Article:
Islamic State Khurasan’s History of Targeting Diplomatic Missions
On September 5, the Islamic State Khurasan Province (ISKP) infiltrated the Taliban’s security net and conducted a suicide bombing against Russia’s embassy in Kabul. The attack killed two Russian embassy staff workers and at least four others. The operation followed months of intensified hostile rhetoric against Russia and explicit threats to attack its interests.
Embassies, consulates, and diplomatic missions are high-profile targets for the Islamic State (IS) organization and its regional ISKP branch in Af-Pak. Following the September 5 operation, IS in its weekly al-Naba newsletter discussed the importance of attacking embassies, which they referred to as “spy dens” that have a key function in the Crusaders’ intelligence operations and military campaigns in Muslim countries.
Lucas Webber @LucasADWebberIn January for @JamestownTweets, I wrote about the #IslamicState’s anti-#Russia propaganda campaign and criticism of #Taliban-Russian relations #ISKP https://t.co/qCBouPOsWG https://t.co/jOxbK1Fbye
ISKP has a history of plotting against and attacking diplomatic targets in Afghanistan. In January 2016, ISKP claimed an inghimasi operation that targeted the Pakistani consulate in Jalalabad. The operation involved three militants, with one of them detonating his explosive vest outside of the consulate and opening the way to the other two.
More recently, in July 2021 the group assassinated an employee of the same Pakistani consulate with pistol shots while he was driving his car, while later in September, ISKP conducted a series of bombings in Jalalabad near the Indian consulate, killing several Taliban fighters who were in the vicinity.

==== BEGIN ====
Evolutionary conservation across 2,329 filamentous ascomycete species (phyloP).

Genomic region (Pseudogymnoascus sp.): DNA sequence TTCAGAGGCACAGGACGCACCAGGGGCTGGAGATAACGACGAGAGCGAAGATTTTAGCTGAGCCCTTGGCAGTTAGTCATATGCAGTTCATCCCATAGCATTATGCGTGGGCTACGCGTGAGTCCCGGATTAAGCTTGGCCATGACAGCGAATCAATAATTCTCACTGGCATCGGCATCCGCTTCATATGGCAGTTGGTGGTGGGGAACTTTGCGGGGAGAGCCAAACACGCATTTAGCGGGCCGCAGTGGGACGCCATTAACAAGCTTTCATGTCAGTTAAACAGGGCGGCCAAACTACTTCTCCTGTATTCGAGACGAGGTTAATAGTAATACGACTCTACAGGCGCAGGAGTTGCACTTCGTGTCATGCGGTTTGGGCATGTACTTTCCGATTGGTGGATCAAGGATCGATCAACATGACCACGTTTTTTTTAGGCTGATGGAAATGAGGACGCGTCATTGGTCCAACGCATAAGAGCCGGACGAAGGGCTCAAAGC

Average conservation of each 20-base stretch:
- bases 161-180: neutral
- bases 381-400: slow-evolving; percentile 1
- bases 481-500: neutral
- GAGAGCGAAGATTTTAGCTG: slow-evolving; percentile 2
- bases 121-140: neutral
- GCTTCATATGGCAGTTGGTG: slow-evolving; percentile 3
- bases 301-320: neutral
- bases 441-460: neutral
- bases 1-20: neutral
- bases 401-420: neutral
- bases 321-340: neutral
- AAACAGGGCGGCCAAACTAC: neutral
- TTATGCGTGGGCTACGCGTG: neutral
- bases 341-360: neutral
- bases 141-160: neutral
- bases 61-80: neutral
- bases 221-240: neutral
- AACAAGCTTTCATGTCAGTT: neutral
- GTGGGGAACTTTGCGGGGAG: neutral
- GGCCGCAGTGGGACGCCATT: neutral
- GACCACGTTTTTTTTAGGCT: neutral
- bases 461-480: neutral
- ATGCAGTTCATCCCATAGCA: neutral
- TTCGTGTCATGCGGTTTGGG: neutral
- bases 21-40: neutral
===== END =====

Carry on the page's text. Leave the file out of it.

Following the August 26, 2021, Kabul airport suicide attack that caused hundreds of casualties and killed 13 US service members, two Pakistani nationals were reportedly arrested in possession of an explosive device outside the Turkmenistan embassy in Kabul. The sources on this incident are thin, however, such a plot would match ISKP’s modus operandi.
After the Islamic State’s split with Al-Qaeda and the movement’s global expansion, its operatives and followers occasionally plotted attacks against diplomats, embassies, and consulates.
In 2015, the Islamic State bombed an Italian consulate in Cairo, attacked an Algerian embassy in Libya, hit the US consulate in Erbil with a VBIED, and plotted against the US consulate in Turkey and the US embassy in Saudi Arabia. Then, in 2017, Islamic State fighters planned to attack the UK and US embassies in Nigeria.
The attack which targeted the Russian Embassy in Kabul was widely praised throughout the ISKP media and communications sphere, including in issue 9 of Khurasan Ghag magazine. The group drew a parallel between the Kabul International Airport attack which killed thirteen US military personnel plus many others and the two Russian employees who died in Kabul, stating both are key victories against the “Crusaders”.
Last week, ISKP’s mouthpiece in the region, Al-Azaim Foundation, published a post threatening more attacks against embassies in Afghanistan, specifically those of China, India, and Iran, labeling the Taliban’s state as the “Emirate of Embassies”. Thus, given the value they place on diplomatic missions and their record of following through on threats, it is quite likely that ISKP will again plot against such targets in the region.